How to Get Rid of Indian Meal Moths

Are you interested in knowing how to get rid of Indian meal moths? Here are 8 ways to exterminate these pests completely.

One of the common problems faced by the natural food industry has to do with the Indian meal moth.

However, these moths aren’t restricted to the food industry alone, but are also common in home pantries and kitchens.

Almost every home owner has been faced with multiple infestation cases or currently do. The good news is there are reliable ways to deal with Indian meal moth presence.

What Do Indian Meal Moths Look Like?

You may have an existing infestation without knowing what the problem is. These pests are most of the time mistaken or confused with grain moths.

First off, adult Indian meal moths can be identified by their wings. These wings consist of a blend of 2 colors; rust-bronze and pale tan colors.

The reproductive life of Indian meal moths starts with the adults laying eggs. Now, these eggs can’t be seen with the naked eye. So, you shouldn’t expect to see these except under a strong magnifying glass or a microscope.

Eggs hatch into larvae and can be identified by their pink-green hues. What’s more? Indian meal moth larvae need to develop. This requires food, which is why this stage is considered the most destructive.

This is so because eggs are laid in exposed food and are hatched into larvae. Such food provides the sustenance larvae need to fully develop into pupa and then into full adults.

Inspection

The description above provides the basis for searching them out. This isn’t a hard thing to do if you know what to look out for and where you need to pay attention to.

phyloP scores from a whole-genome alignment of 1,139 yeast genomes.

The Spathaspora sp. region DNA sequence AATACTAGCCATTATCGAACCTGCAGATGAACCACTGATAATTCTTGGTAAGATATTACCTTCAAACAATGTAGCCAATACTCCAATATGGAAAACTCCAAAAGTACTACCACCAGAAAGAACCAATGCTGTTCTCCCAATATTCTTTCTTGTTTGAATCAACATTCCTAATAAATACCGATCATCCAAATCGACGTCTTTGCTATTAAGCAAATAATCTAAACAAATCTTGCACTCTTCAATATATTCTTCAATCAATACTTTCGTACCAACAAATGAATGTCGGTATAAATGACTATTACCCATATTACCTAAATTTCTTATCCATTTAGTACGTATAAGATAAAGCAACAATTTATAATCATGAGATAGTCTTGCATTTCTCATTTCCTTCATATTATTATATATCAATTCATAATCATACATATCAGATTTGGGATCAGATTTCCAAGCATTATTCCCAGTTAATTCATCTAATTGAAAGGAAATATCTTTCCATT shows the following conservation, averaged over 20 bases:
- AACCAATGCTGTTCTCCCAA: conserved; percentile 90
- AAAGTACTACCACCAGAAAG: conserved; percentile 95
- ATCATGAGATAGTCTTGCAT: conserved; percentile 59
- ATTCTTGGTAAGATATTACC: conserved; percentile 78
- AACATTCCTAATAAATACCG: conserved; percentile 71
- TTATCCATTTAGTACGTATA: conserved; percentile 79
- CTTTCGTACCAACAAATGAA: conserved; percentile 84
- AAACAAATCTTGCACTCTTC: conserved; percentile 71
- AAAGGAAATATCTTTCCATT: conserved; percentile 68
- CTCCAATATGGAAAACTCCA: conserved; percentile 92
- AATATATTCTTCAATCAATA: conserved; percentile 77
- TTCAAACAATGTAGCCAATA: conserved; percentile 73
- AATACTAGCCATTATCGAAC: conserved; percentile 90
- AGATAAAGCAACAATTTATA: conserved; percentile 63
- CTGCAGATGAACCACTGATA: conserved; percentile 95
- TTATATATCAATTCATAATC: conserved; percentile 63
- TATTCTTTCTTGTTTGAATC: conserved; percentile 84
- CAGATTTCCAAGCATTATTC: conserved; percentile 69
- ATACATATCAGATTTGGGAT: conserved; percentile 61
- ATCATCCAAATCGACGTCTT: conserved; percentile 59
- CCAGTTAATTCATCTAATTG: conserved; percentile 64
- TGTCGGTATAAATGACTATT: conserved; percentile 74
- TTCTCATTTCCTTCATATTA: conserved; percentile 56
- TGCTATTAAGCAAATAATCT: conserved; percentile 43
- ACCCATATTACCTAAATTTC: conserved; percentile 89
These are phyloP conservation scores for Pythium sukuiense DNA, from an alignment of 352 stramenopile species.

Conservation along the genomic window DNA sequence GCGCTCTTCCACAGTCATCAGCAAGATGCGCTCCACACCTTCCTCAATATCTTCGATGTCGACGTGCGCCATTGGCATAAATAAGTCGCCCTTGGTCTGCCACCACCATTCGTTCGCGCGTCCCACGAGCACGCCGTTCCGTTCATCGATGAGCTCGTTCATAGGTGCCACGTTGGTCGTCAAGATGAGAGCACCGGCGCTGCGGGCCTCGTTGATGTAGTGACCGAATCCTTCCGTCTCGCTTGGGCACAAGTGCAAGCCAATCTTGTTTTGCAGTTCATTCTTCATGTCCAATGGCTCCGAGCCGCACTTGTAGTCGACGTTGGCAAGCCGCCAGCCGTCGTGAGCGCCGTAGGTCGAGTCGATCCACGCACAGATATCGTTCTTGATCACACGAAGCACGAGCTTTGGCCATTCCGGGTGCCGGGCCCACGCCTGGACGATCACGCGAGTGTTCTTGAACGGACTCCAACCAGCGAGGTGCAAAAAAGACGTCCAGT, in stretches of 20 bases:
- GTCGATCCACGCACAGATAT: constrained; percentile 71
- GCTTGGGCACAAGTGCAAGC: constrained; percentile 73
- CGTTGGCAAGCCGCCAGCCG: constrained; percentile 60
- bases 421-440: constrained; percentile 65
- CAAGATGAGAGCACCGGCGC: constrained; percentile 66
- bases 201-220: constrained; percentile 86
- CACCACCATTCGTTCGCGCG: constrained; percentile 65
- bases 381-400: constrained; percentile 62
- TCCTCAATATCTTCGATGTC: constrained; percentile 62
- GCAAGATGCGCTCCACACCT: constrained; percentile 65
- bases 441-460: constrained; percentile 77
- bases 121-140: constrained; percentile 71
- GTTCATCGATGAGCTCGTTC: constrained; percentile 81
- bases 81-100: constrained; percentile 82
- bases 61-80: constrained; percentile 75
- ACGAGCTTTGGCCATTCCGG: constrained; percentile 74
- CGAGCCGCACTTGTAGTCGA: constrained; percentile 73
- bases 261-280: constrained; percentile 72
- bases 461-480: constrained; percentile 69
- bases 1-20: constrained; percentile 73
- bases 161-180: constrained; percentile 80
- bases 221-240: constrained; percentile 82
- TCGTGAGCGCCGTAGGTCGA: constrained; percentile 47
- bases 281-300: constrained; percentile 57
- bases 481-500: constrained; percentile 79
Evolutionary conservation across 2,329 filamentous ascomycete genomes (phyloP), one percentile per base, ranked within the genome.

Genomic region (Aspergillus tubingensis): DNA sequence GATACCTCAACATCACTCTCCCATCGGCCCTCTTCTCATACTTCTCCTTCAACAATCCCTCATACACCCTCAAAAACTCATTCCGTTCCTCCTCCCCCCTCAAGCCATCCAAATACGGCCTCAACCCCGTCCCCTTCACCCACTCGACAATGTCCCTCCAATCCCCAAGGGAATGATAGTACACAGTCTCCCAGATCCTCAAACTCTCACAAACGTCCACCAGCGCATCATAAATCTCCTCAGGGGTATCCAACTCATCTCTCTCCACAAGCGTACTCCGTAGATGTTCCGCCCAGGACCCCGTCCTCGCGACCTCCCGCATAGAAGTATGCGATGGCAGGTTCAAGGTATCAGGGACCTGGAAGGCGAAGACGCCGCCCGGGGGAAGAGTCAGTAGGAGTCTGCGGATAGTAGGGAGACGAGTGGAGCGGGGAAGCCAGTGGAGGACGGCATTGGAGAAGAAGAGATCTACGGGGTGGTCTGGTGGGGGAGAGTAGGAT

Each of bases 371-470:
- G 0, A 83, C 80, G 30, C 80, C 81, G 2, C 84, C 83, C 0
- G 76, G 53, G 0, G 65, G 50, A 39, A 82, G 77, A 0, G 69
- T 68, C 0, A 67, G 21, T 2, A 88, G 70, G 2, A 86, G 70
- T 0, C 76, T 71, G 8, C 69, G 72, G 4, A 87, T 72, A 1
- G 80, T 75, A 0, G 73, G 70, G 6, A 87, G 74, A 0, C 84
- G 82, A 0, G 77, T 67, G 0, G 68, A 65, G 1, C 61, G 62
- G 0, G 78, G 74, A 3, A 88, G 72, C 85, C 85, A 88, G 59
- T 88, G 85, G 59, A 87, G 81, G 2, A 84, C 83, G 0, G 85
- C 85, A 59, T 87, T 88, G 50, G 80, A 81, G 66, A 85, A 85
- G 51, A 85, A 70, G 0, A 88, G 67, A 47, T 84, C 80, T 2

First, the larvae stage (which is the most damaging stage) starts around protected areas. These include cracks and crevices. Your kitchen and pantry provide an abundance of these hiding spots.

Nevertheless, you should know that these larvae won’t always stay in hiding. On close examination, you should find them suspended or hanging by their silk threads.

When these moths infest your food stuff, you should find web-like structures within flour and grain foods.

Milk is also one of the flour products you’d find Indian meal moths. However, you won’t find larvae within such foods. Only their eggs which are microscopic. Nevertheless, finding web-like structures in food is an indication of their presence.

Indian meal moths are nocturnal. Hence, you’d find them flying in a zigzag pattern around lights. The presence of larvae or eggs makes food clumpy.

Still Having Problems Identifying Indian Meal Moths?

Not everyone will be lucky enough to identify the presence of these moths. This increases the likelihood of a severe infestation since these pests are unnoticed. If you suspect moth presence but can’t seem to identify one, you may want to consider using a Ziploc bag.

Fetch a sample of foods you suspect are infested and pour into the bag. Seal securely and leave for some time ( a few weeks or month). If your suspicions are true, you should see an increased moth larvae presence and activity.

How to Get Rid of Indian Meal Moths